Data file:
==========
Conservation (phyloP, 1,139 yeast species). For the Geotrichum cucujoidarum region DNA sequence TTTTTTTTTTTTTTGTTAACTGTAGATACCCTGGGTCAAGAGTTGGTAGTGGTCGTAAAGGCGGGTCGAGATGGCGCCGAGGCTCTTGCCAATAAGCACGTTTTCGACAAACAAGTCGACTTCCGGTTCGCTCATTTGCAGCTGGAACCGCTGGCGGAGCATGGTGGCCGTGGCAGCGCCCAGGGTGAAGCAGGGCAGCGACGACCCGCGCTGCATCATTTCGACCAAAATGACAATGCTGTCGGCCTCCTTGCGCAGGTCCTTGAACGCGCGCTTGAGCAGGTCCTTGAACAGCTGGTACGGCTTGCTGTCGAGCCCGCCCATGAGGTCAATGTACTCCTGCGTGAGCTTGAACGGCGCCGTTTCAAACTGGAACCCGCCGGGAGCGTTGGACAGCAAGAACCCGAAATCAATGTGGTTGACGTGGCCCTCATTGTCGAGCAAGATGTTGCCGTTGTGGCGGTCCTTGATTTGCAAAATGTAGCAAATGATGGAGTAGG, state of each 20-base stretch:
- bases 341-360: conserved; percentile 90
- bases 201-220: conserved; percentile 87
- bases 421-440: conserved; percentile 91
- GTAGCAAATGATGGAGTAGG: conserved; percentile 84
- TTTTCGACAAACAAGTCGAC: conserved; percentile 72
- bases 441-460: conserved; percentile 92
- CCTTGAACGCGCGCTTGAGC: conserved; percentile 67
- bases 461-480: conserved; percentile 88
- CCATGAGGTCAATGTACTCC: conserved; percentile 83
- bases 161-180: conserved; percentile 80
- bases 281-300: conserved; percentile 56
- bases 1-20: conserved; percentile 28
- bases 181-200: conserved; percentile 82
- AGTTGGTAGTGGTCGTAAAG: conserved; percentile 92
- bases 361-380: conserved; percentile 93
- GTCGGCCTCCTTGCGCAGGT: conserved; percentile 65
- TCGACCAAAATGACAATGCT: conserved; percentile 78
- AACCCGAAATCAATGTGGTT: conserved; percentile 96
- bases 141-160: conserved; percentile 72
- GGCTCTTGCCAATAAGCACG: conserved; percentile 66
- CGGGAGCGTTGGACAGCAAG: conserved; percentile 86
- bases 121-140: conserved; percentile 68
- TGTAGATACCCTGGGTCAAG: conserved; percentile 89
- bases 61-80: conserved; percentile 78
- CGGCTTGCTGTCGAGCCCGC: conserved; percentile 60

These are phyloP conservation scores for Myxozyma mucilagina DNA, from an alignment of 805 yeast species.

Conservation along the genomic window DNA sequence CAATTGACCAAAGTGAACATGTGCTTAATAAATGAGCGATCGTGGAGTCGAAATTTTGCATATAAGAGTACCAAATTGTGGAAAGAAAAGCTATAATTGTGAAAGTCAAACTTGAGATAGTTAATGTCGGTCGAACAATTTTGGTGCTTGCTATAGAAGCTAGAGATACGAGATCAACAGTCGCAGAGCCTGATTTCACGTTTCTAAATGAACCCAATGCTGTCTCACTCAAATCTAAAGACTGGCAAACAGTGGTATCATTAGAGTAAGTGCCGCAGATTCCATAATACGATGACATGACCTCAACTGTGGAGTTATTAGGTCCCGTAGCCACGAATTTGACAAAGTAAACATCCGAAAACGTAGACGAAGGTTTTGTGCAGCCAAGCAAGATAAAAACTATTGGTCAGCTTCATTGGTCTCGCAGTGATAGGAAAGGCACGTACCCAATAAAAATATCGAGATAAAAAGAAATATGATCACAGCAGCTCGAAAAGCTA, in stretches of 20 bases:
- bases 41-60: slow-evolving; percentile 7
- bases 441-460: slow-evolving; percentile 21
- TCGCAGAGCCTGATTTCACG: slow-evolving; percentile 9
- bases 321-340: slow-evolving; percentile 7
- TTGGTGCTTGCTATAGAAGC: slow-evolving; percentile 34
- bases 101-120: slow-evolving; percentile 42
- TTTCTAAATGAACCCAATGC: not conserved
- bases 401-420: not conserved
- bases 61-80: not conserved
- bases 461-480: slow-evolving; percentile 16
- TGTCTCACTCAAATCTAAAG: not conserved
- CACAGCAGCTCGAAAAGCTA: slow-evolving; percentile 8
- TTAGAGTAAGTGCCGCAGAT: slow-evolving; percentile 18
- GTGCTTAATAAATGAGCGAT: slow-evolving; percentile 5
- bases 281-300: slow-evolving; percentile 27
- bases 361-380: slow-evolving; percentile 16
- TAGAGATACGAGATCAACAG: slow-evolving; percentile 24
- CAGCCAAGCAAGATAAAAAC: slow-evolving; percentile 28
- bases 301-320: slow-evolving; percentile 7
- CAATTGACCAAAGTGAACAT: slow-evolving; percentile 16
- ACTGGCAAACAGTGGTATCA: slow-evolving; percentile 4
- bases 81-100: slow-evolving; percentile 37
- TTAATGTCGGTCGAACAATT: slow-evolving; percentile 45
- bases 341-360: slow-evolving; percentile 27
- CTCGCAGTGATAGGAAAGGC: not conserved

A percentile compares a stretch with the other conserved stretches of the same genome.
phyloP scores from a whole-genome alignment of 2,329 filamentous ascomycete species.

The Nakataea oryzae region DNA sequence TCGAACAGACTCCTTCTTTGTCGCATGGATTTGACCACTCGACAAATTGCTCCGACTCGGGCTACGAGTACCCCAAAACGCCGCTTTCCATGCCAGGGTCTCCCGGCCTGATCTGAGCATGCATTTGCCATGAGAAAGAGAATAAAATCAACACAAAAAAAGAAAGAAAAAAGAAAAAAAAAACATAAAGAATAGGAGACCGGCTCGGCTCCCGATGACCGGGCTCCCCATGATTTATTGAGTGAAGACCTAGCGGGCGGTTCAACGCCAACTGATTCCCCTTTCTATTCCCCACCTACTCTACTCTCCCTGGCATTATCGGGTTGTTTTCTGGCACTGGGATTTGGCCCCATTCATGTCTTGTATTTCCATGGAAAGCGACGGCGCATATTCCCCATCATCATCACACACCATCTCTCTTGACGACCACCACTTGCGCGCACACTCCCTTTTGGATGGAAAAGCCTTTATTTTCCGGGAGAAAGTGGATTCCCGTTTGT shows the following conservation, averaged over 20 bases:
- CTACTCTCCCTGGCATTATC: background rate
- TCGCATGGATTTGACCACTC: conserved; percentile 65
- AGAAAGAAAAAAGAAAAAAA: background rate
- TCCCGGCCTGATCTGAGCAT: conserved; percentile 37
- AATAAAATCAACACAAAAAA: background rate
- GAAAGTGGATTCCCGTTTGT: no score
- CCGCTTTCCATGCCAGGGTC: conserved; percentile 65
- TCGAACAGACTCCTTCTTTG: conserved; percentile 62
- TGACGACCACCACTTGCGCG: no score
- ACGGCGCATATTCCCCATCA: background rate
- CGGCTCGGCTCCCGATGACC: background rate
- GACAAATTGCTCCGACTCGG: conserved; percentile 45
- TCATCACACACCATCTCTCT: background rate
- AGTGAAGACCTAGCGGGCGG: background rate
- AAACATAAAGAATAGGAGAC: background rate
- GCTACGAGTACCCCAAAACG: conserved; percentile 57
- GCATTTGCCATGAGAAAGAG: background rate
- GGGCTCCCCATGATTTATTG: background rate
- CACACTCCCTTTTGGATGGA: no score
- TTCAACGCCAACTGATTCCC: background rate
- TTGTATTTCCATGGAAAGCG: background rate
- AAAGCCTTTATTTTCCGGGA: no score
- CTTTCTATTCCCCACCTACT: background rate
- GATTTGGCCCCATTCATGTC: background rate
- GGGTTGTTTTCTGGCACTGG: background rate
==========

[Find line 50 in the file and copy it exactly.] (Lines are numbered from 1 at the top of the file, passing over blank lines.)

- bases 81-100: slow-evolving; percentile 37